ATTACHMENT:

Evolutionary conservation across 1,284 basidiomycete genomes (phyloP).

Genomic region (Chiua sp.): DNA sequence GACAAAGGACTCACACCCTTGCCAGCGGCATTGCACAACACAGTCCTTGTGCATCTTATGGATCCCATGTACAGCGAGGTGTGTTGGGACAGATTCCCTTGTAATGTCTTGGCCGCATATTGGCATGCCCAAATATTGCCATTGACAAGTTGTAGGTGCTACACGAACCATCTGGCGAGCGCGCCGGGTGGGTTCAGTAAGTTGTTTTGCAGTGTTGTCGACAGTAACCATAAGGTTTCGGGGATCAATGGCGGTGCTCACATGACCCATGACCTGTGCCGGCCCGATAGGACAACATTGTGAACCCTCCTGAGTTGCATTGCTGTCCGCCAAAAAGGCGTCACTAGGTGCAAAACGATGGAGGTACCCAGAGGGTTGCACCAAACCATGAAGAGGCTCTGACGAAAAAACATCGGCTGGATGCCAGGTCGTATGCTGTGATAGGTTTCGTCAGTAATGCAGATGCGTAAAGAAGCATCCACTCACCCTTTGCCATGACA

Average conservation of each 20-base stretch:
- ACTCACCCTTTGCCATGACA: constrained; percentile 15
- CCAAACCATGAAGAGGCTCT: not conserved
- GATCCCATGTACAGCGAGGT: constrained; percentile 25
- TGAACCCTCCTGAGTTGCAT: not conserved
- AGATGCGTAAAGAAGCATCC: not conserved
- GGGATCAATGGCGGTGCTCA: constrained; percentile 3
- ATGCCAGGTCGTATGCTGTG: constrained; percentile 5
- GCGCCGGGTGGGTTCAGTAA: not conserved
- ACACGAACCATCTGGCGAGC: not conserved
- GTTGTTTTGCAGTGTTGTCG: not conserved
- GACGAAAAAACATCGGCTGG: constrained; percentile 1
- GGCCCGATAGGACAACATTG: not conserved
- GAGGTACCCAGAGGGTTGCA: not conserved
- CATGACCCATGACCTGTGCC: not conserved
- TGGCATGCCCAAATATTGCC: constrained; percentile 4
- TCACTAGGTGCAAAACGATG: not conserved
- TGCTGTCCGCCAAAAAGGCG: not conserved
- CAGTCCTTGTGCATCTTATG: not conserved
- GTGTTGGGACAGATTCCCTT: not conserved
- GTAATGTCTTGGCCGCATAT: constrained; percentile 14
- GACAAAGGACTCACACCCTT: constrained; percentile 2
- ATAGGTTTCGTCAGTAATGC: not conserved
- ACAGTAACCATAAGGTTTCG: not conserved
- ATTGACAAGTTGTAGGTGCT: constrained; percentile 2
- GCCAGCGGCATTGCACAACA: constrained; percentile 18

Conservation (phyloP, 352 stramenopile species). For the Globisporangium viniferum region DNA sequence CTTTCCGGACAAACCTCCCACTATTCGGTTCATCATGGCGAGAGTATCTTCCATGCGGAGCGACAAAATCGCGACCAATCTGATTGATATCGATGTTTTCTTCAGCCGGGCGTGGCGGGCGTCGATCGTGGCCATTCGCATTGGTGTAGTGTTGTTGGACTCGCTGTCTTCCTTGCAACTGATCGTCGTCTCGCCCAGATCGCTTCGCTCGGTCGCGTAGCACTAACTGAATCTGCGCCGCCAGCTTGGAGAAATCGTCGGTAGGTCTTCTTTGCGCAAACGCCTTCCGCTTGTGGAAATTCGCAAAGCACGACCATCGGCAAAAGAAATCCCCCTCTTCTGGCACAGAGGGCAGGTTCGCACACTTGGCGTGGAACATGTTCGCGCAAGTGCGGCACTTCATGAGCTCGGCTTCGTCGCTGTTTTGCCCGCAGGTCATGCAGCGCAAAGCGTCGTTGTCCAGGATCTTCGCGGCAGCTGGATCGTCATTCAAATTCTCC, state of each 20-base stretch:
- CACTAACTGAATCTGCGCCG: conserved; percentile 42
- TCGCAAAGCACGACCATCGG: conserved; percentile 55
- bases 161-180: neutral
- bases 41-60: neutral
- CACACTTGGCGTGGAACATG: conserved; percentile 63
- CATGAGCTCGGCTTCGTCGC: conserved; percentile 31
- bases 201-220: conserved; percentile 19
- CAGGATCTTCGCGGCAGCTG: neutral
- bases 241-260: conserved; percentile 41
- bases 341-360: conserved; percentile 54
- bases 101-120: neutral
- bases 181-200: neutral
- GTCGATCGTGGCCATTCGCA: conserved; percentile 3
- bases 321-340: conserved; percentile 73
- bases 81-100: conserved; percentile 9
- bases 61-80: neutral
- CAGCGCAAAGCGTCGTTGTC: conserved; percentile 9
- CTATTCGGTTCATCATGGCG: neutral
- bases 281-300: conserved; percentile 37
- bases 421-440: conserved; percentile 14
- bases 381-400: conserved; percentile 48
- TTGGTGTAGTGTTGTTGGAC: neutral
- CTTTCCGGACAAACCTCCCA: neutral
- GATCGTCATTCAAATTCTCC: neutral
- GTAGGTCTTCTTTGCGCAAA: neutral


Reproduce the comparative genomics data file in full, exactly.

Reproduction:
Evolutionary conservation across 1,284 basidiomycete genomes (phyloP).

Genomic region (Chiua sp.): DNA sequence GACAAAGGACTCACACCCTTGCCAGCGGCATTGCACAACACAGTCCTTGTGCATCTTATGGATCCCATGTACAGCGAGGTGTGTTGGGACAGATTCCCTTGTAATGTCTTGGCCGCATATTGGCATGCCCAAATATTGCCATTGACAAGTTGTAGGTGCTACACGAACCATCTGGCGAGCGCGCCGGGTGGGTTCAGTAAGTTGTTTTGCAGTGTTGTCGACAGTAACCATAAGGTTTCGGGGATCAATGGCGGTGCTCACATGACCCATGACCTGTGCCGGCCCGATAGGACAACATTGTGAACCCTCCTGAGTTGCATTGCTGTCCGCCAAAAAGGCGTCACTAGGTGCAAAACGATGGAGGTACCCAGAGGGTTGCACCAAACCATGAAGAGGCTCTGACGAAAAAACATCGGCTGGATGCCAGGTCGTATGCTGTGATAGGTTTCGTCAGTAATGCAGATGCGTAAAGAAGCATCCACTCACCCTTTGCCATGACA

Average conservation of each 20-base stretch:
- ACTCACCCTTTGCCATGACA: constrained; percentile 15
- CCAAACCATGAAGAGGCTCT: not conserved
- GATCCCATGTACAGCGAGGT: constrained; percentile 25
- TGAACCCTCCTGAGTTGCAT: not conserved
- AGATGCGTAAAGAAGCATCC: not conserved
- GGGATCAATGGCGGTGCTCA: constrained; percentile 3
- ATGCCAGGTCGTATGCTGTG: constrained; percentile 5
- GCGCCGGGTGGGTTCAGTAA: not conserved
- ACACGAACCATCTGGCGAGC: not conserved
- GTTGTTTTGCAGTGTTGTCG: not conserved
- GACGAAAAAACATCGGCTGG: constrained; percentile 1
- GGCCCGATAGGACAACATTG: not conserved
- GAGGTACCCAGAGGGTTGCA: not conserved
- CATGACCCATGACCTGTGCC: not conserved
- TGGCATGCCCAAATATTGCC: constrained; percentile 4
- TCACTAGGTGCAAAACGATG: not conserved
- TGCTGTCCGCCAAAAAGGCG: not conserved
- CAGTCCTTGTGCATCTTATG: not conserved
- GTGTTGGGACAGATTCCCTT: not conserved
- GTAATGTCTTGGCCGCATAT: constrained; percentile 14
- GACAAAGGACTCACACCCTT: constrained; percentile 2
- ATAGGTTTCGTCAGTAATGC: not conserved
- ACAGTAACCATAAGGTTTCG: not conserved
- ATTGACAAGTTGTAGGTGCT: constrained; percentile 2
- GCCAGCGGCATTGCACAACA: constrained; percentile 18

Conservation (phyloP, 352 stramenopile species). For the Globisporangium viniferum region DNA sequence CTTTCCGGACAAACCTCCCACTATTCGGTTCATCATGGCGAGAGTATCTTCCATGCGGAGCGACAAAATCGCGACCAATCTGATTGATATCGATGTTTTCTTCAGCCGGGCGTGGCGGGCGTCGATCGTGGCCATTCGCATTGGTGTAGTGTTGTTGGACTCGCTGTCTTCCTTGCAACTGATCGTCGTCTCGCCCAGATCGCTTCGCTCGGTCGCGTAGCACTAACTGAATCTGCGCCGCCAGCTTGGAGAAATCGTCGGTAGGTCTTCTTTGCGCAAACGCCTTCCGCTTGTGGAAATTCGCAAAGCACGACCATCGGCAAAAGAAATCCCCCTCTTCTGGCACAGAGGGCAGGTTCGCACACTTGGCGTGGAACATGTTCGCGCAAGTGCGGCACTTCATGAGCTCGGCTTCGTCGCTGTTTTGCCCGCAGGTCATGCAGCGCAAAGCGTCGTTGTCCAGGATCTTCGCGGCAGCTGGATCGTCATTCAAATTCTCC, state of each 20-base stretch:
- CACTAACTGAATCTGCGCCG: conserved; percentile 42
- TCGCAAAGCACGACCATCGG: conserved; percentile 55
- bases 161-180: neutral
- bases 41-60: neutral
- CACACTTGGCGTGGAACATG: conserved; percentile 63
- CATGAGCTCGGCTTCGTCGC: conserved; percentile 31
- bases 201-220: conserved; percentile 19
- CAGGATCTTCGCGGCAGCTG: neutral
- bases 241-260: conserved; percentile 41
- bases 341-360: conserved; percentile 54
- bases 101-120: neutral
- bases 181-200: neutral
- GTCGATCGTGGCCATTCGCA: conserved; percentile 3
- bases 321-340: conserved; percentile 73
- bases 81-100: conserved; percentile 9
- bases 61-80: neutral
- CAGCGCAAAGCGTCGTTGTC: conserved; percentile 9
- CTATTCGGTTCATCATGGCG: neutral
- bases 281-300: conserved; percentile 37
- bases 421-440: conserved; percentile 14
- bases 381-400: conserved; percentile 48
- TTGGTGTAGTGTTGTTGGAC: neutral
- CTTTCCGGACAAACCTCCCA: neutral
- GATCGTCATTCAAATTCTCC: neutral
- GTAGGTCTTCTTTGCGCAAA: neutral